With five Republicans joining almost all the Democrats, the House on Tuesday night passed the sweeping Protecting the Right to Organize (PRO) Act, which would reform labor laws and make it easier for workers to unionize.
The vote was 225-206. The PRO Act would forbid employers from interfering in union elections; prevent employers from using an employee's immigration status against them during employment negotiations; give the National Labor Relations Board the ability to fine companies and executives that violate workers' rights; and would allow unions to override "right-to-work" laws by collecting dues from workers who opt out of paying them.
AFL-CIO President Richard Trumka told NPR the PRO Act is "a game changer," and would "protect and empower our workers to exercise our freedom to organize a bargain." To truly "correct inequality in this country — wages and wealth inequality, opportunity, and inequality of power — passing the PRO Act is absolutely essential to doing that," he added.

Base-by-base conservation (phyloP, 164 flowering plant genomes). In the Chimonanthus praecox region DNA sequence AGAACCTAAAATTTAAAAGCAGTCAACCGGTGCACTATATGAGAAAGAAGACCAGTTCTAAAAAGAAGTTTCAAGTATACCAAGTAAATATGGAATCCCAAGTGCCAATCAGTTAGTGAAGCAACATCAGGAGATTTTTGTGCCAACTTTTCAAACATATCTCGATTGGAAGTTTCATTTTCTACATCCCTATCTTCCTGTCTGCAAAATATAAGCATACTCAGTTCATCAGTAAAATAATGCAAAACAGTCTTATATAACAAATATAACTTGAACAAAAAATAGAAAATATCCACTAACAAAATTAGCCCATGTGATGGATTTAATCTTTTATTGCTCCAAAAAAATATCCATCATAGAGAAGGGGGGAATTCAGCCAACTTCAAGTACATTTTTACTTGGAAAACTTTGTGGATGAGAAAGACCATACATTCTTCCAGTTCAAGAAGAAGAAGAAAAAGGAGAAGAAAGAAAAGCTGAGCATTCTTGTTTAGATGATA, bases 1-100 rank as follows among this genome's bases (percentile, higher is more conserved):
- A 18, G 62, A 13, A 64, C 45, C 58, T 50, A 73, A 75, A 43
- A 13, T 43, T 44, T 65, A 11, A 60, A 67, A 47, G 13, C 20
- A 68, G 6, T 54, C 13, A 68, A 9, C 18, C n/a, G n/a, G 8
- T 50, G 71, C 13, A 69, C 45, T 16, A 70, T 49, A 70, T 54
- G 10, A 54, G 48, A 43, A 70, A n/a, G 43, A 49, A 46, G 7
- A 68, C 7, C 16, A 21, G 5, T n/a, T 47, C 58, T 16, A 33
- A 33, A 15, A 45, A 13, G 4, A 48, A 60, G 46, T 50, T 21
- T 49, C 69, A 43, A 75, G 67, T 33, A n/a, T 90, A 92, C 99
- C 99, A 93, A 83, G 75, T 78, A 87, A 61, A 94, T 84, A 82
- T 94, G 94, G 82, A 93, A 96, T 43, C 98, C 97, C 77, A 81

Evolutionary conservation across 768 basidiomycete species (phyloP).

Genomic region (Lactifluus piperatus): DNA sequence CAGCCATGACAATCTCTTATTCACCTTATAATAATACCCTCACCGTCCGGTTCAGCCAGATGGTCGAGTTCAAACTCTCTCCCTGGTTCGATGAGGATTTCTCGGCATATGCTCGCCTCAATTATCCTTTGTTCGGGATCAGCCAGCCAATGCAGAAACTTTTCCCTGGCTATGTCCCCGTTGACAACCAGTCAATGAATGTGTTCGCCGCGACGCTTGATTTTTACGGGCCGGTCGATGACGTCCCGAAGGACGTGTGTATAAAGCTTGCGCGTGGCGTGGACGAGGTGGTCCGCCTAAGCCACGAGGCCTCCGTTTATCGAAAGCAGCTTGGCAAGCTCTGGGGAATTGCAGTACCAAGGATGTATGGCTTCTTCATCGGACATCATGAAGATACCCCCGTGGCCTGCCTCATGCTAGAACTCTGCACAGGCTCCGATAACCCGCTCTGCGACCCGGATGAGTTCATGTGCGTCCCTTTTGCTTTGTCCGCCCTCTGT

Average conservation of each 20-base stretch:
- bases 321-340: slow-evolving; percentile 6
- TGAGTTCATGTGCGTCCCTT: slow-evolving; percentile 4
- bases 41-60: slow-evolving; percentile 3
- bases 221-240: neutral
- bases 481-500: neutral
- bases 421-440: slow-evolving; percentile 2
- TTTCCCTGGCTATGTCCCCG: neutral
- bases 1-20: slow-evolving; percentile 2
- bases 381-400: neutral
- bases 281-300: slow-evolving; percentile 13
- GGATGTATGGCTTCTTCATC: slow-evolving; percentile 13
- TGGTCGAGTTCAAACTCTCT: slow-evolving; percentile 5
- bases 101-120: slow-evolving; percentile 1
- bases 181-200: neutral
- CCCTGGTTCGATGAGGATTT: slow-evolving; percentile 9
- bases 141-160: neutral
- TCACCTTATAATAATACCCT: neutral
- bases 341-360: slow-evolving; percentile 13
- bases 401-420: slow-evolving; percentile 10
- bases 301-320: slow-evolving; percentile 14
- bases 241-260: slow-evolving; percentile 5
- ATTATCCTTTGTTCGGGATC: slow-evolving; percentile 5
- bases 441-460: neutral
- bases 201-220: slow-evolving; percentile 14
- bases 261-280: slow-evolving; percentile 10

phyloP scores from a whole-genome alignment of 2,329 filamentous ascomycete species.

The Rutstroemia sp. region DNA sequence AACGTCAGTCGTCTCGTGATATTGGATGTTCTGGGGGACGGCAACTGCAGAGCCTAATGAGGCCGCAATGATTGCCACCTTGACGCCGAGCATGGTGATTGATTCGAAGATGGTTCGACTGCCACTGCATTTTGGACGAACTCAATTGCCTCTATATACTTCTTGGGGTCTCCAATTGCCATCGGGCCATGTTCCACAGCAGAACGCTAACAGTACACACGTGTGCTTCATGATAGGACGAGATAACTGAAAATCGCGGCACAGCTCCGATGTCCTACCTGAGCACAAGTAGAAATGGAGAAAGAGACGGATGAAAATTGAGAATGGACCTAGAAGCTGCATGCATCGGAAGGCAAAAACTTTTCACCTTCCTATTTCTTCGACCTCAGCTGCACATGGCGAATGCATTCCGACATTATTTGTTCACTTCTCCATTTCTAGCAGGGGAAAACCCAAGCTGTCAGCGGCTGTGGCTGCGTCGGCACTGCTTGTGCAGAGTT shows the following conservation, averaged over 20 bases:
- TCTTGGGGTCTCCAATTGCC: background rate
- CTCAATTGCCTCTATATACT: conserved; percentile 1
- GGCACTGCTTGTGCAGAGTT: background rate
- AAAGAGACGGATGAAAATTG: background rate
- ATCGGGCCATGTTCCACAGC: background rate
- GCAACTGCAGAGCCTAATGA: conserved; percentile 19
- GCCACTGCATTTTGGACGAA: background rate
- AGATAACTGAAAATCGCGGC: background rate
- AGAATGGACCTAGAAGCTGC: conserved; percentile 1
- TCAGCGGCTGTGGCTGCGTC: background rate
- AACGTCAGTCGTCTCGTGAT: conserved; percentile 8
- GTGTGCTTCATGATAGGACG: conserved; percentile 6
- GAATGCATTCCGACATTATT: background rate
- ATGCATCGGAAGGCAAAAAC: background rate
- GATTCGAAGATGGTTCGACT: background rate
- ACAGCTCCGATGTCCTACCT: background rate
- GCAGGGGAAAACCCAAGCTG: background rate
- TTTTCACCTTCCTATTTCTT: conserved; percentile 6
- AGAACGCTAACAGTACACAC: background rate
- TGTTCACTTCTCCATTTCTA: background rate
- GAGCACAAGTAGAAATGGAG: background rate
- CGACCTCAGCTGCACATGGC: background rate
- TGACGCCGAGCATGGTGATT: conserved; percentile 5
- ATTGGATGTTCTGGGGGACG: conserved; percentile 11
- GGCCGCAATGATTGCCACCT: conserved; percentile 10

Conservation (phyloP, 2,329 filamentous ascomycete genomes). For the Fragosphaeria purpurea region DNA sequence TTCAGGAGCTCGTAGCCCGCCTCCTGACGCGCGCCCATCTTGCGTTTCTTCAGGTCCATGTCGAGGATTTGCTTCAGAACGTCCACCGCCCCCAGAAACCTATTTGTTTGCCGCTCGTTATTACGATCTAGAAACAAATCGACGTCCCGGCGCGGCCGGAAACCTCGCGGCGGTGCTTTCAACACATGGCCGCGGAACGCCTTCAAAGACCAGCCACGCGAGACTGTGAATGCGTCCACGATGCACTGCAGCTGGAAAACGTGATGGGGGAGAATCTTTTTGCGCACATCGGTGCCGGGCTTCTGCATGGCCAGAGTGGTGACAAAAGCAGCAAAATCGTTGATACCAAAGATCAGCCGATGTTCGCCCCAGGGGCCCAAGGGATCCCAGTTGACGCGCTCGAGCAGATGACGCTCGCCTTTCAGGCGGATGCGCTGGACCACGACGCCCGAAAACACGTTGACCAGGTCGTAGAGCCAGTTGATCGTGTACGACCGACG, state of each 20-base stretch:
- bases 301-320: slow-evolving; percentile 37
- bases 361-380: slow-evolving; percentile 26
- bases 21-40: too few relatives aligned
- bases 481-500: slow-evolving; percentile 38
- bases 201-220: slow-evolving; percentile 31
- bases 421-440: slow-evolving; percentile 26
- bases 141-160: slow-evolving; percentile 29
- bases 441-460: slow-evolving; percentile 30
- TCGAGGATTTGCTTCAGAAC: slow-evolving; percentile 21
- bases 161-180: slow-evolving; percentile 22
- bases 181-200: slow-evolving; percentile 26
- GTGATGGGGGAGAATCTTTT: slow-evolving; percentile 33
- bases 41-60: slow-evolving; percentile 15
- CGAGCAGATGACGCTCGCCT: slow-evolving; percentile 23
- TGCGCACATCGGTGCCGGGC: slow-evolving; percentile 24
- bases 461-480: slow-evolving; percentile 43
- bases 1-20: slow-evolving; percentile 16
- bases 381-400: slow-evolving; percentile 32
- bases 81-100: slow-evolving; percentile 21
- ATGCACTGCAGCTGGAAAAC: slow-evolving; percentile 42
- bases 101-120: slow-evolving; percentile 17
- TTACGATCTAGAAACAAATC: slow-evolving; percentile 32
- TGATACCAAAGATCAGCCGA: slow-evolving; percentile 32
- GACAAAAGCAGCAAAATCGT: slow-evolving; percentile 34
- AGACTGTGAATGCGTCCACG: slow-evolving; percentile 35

President Biden also supports the legislation, saying in a statement on Tuesday that about 60 million Americans would join a union if given the opportunity, but "too many employers and states prevent them from doing so through anti-union attacks. They know that without unions, they can run the table on workers — union and non-union alike." The U.S. Chamber of Commerce and National Retail Federation are both against the PRO Act, with the latter calling it "the worst bill in Congress." The measure needs 60 votes to pass the Senate, where it faces opposition from Republicans.